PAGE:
As some of you are well aware, HTTP stands for Hypertext Transfer Protocol, what is commonly know as the foundation of data communication for the World Wide Web. Work on HTTP/1.1 was completed in June 1999, and now HTTP/2 is herem the next big version of the Hypertext Transfer Protocol, thus marking the largest change since HTTP 1.1 was adopted.

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Now, it seems that a new version of the HTTP standard is ready to be deployed, promising faster loading webpages and less load on servers. Mark Nottingham, chairman of the IETF HTTPBIS Working Group, says that the specifications for HTTP 2.0 have been formally approved.

The IESG has formally approved the HTTP/2 and HPACK specifications, and they’re on their way to the RFC Editor, where they’ll soon be assigned RFC numbers, go through some editorial processes, and be published.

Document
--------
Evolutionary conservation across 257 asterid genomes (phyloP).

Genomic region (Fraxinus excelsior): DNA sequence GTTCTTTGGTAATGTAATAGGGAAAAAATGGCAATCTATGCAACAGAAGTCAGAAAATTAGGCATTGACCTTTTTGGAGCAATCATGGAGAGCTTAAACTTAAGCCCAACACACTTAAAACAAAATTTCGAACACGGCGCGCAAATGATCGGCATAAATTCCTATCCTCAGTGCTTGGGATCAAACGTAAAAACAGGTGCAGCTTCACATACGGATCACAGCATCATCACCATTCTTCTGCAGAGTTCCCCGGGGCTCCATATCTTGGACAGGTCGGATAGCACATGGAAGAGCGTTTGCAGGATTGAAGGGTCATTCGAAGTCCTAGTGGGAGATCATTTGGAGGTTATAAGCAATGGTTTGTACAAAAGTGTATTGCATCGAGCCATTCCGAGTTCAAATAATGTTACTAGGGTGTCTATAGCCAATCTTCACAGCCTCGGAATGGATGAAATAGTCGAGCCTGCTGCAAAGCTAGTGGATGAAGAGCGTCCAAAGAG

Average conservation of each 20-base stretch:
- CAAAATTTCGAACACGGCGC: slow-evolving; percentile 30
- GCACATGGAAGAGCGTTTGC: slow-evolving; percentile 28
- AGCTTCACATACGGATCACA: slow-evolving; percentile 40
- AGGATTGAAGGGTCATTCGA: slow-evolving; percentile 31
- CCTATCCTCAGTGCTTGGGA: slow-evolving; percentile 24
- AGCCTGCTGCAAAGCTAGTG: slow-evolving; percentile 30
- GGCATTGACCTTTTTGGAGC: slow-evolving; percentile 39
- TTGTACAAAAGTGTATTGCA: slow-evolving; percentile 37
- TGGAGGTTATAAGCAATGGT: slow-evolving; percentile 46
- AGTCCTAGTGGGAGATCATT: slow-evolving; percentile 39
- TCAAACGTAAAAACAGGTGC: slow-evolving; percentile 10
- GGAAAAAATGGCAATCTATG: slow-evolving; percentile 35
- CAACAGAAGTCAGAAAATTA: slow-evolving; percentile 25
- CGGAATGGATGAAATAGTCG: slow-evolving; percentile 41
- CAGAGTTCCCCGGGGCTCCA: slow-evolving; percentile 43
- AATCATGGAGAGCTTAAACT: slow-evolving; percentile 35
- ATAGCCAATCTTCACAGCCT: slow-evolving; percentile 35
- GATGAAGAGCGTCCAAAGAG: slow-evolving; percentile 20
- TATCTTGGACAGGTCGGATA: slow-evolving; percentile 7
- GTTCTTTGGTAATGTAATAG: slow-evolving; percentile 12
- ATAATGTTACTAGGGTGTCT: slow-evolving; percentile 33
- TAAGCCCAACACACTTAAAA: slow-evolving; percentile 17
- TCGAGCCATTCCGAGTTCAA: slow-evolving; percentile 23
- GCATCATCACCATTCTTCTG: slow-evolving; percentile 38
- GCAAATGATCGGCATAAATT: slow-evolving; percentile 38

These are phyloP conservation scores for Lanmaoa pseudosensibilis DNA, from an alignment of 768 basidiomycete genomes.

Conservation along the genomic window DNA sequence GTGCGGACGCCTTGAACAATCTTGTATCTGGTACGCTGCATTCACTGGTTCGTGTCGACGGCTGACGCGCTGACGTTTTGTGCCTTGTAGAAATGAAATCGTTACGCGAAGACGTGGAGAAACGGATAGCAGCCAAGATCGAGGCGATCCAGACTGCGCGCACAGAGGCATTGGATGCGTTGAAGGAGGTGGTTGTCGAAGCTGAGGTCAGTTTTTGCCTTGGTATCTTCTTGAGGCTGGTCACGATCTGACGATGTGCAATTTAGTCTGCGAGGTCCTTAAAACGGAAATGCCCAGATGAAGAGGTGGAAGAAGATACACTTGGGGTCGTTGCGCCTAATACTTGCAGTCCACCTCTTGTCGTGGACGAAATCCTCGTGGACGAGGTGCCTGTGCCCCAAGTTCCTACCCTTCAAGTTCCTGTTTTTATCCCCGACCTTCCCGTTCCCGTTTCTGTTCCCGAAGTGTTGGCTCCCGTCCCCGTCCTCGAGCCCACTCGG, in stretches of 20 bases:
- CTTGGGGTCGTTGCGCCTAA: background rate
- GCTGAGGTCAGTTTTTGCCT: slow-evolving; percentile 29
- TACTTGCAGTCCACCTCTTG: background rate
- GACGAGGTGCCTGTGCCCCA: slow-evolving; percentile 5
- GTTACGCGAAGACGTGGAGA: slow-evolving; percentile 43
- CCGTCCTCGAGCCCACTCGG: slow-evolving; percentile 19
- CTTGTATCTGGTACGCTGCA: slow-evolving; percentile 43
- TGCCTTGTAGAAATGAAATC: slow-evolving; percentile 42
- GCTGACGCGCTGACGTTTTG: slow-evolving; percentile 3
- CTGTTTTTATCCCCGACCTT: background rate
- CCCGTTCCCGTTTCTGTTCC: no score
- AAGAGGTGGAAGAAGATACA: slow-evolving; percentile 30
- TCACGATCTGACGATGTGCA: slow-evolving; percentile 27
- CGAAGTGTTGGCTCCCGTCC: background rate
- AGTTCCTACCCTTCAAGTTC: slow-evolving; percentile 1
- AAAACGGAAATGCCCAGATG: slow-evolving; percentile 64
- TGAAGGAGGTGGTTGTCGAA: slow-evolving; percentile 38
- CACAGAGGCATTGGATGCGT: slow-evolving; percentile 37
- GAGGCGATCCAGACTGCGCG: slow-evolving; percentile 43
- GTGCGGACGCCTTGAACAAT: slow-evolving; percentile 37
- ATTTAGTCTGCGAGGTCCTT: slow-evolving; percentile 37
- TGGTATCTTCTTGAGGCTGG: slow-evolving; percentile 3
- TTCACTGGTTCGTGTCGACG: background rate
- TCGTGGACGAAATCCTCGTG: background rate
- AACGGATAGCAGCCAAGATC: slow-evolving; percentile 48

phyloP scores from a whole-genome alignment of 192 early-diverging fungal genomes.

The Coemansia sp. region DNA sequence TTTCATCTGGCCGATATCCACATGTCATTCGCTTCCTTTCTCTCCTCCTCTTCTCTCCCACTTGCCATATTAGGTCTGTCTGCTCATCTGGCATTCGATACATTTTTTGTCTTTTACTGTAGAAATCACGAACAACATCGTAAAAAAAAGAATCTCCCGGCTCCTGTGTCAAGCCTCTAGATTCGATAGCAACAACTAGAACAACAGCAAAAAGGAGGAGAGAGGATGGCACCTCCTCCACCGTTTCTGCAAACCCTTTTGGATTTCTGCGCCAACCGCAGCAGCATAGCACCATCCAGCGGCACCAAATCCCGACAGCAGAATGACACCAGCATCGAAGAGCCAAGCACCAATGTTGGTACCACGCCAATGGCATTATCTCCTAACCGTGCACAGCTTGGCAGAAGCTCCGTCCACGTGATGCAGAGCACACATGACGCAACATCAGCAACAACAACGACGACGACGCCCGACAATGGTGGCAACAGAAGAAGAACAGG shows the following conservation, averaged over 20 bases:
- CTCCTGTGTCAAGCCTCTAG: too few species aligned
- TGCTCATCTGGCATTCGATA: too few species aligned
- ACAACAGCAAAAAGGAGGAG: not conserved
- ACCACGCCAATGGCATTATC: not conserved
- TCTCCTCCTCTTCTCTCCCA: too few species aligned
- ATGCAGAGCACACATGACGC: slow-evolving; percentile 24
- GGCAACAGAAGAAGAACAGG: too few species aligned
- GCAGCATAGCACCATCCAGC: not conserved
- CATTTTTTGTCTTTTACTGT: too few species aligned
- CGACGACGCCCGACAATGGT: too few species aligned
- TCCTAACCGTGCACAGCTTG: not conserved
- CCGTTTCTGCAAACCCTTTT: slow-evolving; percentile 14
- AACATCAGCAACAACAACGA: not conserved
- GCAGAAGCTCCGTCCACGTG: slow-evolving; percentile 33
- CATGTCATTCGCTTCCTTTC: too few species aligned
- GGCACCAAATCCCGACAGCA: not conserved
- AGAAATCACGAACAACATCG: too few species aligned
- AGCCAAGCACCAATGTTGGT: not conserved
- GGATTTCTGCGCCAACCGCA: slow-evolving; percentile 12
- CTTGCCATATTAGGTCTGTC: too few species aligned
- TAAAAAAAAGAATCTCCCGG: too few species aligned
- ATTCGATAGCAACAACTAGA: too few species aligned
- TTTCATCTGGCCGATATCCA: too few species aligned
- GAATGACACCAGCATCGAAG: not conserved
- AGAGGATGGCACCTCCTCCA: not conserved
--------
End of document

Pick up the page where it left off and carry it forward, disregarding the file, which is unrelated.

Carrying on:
HTTP 2.0 is designed to load Web pages faster and to use significantly fewer connections, thus lowering the load for servers and networks. The new HTTP 2.0 standard is based on SPDY, which is a protocol Google introduced in 2009. The core feature of SPDY and HTTP 2.0 consists in the fact that it allows many data-transfer requests to share a single underlying network connection between a Web browser and the Web server across the Internet. HTTP 2.0 also brings better encryption technologies.

The HTTP/2 standard will introduce header field compression and allow more simultaneous connections for more efficient use of network resources which could help reduce the costs associated with running websites and online services. At the moment, we don’t know when it will be officially deployed, but let’s hope it won’t take too long.

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